Robert Nozick's Anarchy, State and Utopia is one of the works which dominates contemporary debate in political philosophy. Drawing on traditional assumptions associated with individualism and libertarianism, Nozick mounts a powerful argument for a minimal `nightwatchman' state and challenges the views of many contemporary philosophers, most notably John Rawls.
Jonathan Wolff's new book is the first full-length study of Nozick's work and of the debates to which it has given rise. He situates Nozick's work in the context of current debates and examines the traditions which have influenced his thought. He then critically reconstructs the key arguments of Anarchy, State and Utopia, focusing on Nozick's Doctrine of Rights, his Derivation of the Minimal State, and his Entitlement Theory of Justice. The book concludes by assessing Nozick's place in contemporary political philosophy.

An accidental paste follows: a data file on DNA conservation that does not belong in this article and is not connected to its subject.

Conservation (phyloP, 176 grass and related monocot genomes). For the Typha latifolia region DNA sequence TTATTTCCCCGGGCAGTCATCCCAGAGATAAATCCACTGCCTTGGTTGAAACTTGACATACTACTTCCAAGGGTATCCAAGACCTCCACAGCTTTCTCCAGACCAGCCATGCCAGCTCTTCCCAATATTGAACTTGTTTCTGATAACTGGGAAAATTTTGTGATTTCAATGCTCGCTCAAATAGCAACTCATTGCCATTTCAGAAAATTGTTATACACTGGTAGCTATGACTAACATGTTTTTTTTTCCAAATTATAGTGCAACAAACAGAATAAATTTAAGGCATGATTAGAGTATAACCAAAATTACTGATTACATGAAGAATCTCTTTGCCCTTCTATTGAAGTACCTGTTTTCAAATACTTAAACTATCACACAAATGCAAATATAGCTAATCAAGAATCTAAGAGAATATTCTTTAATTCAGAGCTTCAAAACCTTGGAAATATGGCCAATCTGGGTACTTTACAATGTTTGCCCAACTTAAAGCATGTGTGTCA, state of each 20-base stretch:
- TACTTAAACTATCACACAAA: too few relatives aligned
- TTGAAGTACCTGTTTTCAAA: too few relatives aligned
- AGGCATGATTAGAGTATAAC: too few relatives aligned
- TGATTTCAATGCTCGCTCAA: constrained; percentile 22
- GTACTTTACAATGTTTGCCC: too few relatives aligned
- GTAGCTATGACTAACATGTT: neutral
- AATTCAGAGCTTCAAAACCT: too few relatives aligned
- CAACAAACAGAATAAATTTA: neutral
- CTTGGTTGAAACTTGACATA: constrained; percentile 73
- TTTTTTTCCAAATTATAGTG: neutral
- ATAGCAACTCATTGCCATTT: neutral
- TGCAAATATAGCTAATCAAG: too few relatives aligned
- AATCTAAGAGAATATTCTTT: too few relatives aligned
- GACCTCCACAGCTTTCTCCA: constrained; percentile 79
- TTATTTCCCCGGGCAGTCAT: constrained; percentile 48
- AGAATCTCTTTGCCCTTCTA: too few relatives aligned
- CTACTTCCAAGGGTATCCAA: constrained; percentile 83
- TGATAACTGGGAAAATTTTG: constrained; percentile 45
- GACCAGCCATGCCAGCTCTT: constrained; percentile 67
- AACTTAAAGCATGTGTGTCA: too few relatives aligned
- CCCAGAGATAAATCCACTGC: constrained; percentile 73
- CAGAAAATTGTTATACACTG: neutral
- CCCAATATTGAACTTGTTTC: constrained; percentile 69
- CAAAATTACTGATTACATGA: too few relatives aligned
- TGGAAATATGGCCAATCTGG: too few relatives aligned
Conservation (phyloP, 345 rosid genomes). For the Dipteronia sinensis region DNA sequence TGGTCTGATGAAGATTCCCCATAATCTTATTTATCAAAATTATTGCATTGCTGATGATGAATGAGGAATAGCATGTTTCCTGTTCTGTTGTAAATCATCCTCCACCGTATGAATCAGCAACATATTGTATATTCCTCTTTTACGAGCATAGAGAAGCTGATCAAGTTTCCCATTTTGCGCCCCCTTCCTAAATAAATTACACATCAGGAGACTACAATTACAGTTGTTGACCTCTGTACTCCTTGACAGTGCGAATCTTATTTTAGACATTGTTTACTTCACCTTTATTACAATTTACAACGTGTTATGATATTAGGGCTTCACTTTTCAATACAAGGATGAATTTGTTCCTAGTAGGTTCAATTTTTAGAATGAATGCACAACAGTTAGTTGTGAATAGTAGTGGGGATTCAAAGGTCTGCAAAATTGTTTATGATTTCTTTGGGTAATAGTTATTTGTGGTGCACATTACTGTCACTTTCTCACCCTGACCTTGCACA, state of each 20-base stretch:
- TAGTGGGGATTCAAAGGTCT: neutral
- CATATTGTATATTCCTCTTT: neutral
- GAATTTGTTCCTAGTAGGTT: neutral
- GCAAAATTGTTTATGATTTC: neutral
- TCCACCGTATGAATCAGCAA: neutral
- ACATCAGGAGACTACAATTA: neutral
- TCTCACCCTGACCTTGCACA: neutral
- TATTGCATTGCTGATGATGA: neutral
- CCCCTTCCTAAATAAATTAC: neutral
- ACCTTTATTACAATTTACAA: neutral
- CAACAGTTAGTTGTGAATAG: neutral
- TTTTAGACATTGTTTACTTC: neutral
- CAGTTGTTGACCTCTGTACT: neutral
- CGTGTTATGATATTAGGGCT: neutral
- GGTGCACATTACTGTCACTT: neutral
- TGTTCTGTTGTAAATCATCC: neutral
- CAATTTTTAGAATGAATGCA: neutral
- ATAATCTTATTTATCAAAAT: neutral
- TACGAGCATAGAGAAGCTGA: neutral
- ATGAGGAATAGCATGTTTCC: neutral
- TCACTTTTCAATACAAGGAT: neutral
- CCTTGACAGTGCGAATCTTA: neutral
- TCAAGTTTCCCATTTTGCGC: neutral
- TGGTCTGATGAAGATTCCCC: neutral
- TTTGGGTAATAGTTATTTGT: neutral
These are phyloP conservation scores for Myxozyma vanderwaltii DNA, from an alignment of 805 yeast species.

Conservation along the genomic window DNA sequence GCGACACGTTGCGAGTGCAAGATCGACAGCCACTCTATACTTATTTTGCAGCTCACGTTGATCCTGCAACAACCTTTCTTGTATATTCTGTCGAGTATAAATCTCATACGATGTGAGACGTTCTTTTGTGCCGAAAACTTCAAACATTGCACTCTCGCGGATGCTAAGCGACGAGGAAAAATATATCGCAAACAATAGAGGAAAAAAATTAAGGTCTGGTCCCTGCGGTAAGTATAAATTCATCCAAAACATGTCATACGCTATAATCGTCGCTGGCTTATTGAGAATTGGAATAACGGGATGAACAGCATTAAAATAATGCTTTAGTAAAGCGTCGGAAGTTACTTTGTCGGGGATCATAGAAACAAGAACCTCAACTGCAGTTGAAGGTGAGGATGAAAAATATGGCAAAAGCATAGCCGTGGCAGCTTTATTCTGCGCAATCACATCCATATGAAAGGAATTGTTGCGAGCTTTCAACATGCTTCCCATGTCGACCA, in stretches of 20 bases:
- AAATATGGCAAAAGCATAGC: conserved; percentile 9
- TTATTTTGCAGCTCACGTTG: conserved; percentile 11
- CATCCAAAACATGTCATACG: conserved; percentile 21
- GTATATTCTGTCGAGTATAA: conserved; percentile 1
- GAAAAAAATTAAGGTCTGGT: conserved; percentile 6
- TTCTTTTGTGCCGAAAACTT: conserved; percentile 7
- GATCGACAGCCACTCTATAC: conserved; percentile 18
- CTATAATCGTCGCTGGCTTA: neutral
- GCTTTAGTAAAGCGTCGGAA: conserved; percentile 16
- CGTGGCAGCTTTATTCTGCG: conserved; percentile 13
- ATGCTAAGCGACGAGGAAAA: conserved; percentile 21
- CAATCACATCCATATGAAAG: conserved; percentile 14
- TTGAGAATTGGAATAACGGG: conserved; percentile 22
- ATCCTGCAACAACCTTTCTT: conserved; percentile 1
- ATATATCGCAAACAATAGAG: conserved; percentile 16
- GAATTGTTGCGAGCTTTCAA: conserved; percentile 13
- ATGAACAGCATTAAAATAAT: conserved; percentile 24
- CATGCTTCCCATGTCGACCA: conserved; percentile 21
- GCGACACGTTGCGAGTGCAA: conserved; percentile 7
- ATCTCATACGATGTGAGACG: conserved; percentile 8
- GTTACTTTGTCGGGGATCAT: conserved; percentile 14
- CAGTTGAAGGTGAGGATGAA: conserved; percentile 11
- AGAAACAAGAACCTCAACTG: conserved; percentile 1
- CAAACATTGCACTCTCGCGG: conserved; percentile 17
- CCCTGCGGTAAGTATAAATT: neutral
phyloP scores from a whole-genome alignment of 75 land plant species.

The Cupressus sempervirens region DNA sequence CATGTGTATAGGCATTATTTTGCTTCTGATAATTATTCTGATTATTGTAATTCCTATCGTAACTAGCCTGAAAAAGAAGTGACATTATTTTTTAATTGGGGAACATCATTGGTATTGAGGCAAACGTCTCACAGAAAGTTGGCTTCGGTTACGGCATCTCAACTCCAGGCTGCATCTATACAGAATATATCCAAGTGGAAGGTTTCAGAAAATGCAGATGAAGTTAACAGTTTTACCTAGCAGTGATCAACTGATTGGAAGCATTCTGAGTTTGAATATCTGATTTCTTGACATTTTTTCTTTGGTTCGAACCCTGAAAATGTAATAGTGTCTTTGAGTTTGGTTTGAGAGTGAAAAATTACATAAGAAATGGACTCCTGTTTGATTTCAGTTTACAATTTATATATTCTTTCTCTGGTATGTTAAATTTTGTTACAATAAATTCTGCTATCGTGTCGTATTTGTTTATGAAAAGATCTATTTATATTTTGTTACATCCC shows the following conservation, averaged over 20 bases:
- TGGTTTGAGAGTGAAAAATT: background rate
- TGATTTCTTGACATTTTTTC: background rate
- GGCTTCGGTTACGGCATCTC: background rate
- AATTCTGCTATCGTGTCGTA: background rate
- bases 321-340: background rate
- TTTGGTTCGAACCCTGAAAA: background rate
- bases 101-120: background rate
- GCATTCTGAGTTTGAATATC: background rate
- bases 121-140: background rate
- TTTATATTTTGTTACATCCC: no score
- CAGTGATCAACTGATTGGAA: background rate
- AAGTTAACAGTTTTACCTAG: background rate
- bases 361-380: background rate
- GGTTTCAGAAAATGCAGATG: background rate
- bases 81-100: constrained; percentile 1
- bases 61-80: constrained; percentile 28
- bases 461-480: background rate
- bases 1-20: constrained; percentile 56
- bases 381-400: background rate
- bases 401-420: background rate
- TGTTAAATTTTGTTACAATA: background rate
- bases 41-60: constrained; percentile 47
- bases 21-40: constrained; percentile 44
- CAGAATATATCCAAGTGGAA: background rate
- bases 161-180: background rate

Introduction. I: Nozick's Libertarianism. II: Libertarian Rights. III: Defending the Minimal State. IV: The Entitlement Theory of Justice. V: Nozick and Political Philosophy. Notes. Guide to Further Reading. Bibliography.